Water Wonderworld at Ningaloo Coast

After the fantastic Pinnacles, pretty Pink Lake and hot Kalbarri National Park, it was time to hit the water and therefore we headed north.

Hot Drive up to Monkey Mia

On the way out of Kalbarri, we stopped again at the national park for two more looks at the canyon and even spotted some emus on the side of the road.

It was now really getting very hot and the car dashboard showed 43 degrees in no time. The road was very straight for many kilometres and we were quite happy once we reached the turnoff for Monkey Mia (the roadhouse at the turnoff was even home of some goats and sheep).

Just after the turnoff, we stopped at Hamelin Pools to see some more stromatolites. Again an impressive sight under the very hot sky.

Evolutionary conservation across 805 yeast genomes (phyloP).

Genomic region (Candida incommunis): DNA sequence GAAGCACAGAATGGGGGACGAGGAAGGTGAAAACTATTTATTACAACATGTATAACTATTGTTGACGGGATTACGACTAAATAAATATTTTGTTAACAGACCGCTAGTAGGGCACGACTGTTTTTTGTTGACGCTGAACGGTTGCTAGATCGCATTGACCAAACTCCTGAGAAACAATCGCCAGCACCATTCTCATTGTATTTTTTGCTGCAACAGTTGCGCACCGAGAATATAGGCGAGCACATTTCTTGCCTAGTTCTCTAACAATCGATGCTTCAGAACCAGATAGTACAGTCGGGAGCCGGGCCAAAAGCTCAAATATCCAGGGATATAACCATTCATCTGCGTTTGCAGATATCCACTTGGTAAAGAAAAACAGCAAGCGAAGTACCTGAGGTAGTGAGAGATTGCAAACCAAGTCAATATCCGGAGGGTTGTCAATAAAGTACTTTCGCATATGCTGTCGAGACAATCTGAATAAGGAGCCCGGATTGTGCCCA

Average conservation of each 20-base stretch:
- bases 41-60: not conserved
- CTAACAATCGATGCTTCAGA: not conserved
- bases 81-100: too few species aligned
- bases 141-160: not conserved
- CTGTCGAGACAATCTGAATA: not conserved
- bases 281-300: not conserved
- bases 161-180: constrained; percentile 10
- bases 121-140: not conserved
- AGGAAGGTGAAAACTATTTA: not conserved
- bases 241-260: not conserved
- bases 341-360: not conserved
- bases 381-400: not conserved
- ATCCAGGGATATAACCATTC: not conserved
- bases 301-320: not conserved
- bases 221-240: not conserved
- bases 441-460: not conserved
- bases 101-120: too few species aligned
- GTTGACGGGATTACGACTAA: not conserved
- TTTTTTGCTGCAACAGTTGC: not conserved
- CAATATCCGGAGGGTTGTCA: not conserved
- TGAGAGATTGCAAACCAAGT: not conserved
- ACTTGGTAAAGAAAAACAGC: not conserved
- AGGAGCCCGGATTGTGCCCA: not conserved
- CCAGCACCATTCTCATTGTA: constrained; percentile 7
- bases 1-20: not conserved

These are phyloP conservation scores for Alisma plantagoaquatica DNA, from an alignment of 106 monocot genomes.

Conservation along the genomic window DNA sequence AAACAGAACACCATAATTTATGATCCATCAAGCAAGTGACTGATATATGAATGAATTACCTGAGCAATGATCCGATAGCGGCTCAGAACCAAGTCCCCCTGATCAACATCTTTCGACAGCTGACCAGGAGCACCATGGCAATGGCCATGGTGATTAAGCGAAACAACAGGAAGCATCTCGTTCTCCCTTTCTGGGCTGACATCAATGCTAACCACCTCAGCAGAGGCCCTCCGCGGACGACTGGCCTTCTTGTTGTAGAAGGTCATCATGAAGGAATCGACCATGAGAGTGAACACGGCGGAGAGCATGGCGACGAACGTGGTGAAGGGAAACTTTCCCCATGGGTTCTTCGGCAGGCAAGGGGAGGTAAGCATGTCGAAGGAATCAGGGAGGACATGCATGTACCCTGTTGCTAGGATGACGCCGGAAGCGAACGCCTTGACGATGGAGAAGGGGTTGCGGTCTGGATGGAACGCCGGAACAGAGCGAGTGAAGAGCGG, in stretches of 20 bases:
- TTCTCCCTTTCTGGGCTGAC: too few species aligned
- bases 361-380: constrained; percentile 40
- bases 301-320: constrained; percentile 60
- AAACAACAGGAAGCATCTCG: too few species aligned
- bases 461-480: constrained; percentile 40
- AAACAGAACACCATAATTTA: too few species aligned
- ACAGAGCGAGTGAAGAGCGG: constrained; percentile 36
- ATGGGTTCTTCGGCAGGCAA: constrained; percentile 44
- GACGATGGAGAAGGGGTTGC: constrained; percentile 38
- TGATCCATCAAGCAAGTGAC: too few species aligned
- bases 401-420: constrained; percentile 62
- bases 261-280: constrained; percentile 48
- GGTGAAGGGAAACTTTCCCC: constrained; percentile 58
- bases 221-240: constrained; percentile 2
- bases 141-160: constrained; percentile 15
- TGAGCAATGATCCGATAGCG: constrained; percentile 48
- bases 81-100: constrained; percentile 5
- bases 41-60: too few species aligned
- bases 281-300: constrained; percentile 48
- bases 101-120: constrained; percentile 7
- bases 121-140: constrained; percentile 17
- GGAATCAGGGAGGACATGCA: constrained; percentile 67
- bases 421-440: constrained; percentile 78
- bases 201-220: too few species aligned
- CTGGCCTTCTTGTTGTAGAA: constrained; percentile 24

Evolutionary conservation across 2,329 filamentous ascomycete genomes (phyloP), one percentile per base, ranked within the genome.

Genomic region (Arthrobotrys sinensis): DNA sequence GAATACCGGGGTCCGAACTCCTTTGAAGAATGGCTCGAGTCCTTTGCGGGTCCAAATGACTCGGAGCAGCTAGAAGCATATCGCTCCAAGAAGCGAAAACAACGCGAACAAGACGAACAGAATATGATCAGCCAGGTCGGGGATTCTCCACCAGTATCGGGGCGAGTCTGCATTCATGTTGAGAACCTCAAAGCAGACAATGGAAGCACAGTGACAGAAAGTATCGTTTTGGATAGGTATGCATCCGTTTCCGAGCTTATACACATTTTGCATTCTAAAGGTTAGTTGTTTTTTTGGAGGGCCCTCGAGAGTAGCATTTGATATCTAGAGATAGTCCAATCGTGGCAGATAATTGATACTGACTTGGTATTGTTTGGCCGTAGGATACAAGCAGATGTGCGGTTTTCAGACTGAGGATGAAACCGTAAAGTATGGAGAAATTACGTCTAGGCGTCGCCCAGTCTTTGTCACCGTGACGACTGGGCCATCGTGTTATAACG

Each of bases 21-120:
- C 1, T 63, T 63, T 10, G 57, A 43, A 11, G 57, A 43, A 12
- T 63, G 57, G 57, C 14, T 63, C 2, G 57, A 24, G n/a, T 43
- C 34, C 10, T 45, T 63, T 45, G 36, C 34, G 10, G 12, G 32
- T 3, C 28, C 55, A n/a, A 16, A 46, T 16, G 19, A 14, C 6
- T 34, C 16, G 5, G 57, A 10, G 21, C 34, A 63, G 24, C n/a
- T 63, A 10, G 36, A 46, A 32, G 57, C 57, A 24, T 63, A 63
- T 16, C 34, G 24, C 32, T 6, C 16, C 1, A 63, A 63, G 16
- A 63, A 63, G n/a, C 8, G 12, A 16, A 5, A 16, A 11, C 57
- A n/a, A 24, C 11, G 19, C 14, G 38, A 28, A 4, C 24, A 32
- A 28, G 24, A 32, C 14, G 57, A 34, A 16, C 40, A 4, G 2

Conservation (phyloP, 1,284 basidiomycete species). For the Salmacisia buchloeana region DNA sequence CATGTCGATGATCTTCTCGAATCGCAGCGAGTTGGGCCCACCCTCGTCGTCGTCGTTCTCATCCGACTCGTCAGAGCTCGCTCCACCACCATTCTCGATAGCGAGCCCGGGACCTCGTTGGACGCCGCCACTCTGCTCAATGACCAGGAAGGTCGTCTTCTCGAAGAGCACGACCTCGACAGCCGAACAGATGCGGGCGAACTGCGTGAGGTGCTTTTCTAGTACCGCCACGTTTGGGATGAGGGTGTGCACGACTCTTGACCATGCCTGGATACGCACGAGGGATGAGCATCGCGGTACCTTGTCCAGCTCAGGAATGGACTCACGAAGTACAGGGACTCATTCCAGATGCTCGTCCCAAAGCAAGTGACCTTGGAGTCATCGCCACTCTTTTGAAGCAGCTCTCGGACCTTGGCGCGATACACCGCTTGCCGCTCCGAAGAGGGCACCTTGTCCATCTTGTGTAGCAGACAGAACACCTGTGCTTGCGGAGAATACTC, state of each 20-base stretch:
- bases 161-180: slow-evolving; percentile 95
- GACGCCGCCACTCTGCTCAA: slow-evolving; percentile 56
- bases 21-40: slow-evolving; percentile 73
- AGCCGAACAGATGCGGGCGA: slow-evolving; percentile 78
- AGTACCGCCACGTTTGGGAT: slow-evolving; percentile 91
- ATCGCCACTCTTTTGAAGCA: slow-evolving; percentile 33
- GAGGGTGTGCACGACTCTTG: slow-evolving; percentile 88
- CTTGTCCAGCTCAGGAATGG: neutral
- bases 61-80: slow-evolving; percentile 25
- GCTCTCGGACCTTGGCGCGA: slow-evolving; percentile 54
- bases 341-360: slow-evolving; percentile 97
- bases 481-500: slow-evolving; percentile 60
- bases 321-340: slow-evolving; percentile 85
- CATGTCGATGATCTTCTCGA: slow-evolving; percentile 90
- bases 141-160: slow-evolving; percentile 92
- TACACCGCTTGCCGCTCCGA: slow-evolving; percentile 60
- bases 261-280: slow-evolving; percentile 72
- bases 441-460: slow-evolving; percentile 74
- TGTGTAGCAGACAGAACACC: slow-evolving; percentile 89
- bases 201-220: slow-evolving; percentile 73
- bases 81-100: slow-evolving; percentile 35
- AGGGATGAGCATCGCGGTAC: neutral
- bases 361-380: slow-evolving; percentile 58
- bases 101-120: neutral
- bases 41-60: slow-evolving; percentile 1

Stromatolites at Hamelin Pool
Stromatolites at Hamelin Pool

After another 150km we reached Denham where we stocked up on supplies and half an hour later we finally reached Monkey Mia. By now we were even used to pitching up our tent in stormy weather.

Dolphins at Monkey Mia

After a good night’s sleep on the very nice campground, we headed for the beach to see the resident dolphins. They swim right up to the beach where they are fed a few fishes every morning from the local researchers.

Can't get any Closer - Dolphins at Monkey Mia
Can’t get any Closerer – Dolphins at Monkey Mia

This started 25 years ago and by now they can trace some of the dolphins back a few generations. It is definitely quite an experience to see these majestic creatures from so near.

The rest of the day we spent reading, swimming in the super clear water and relaxing. Besides the dolphins, the campground was also home to some naughty emus which regularly inspected the kitchen for some food (and even lay a stinker or two). We were especially impressed by their massive claws – one definitely doesn’t want to mess with them.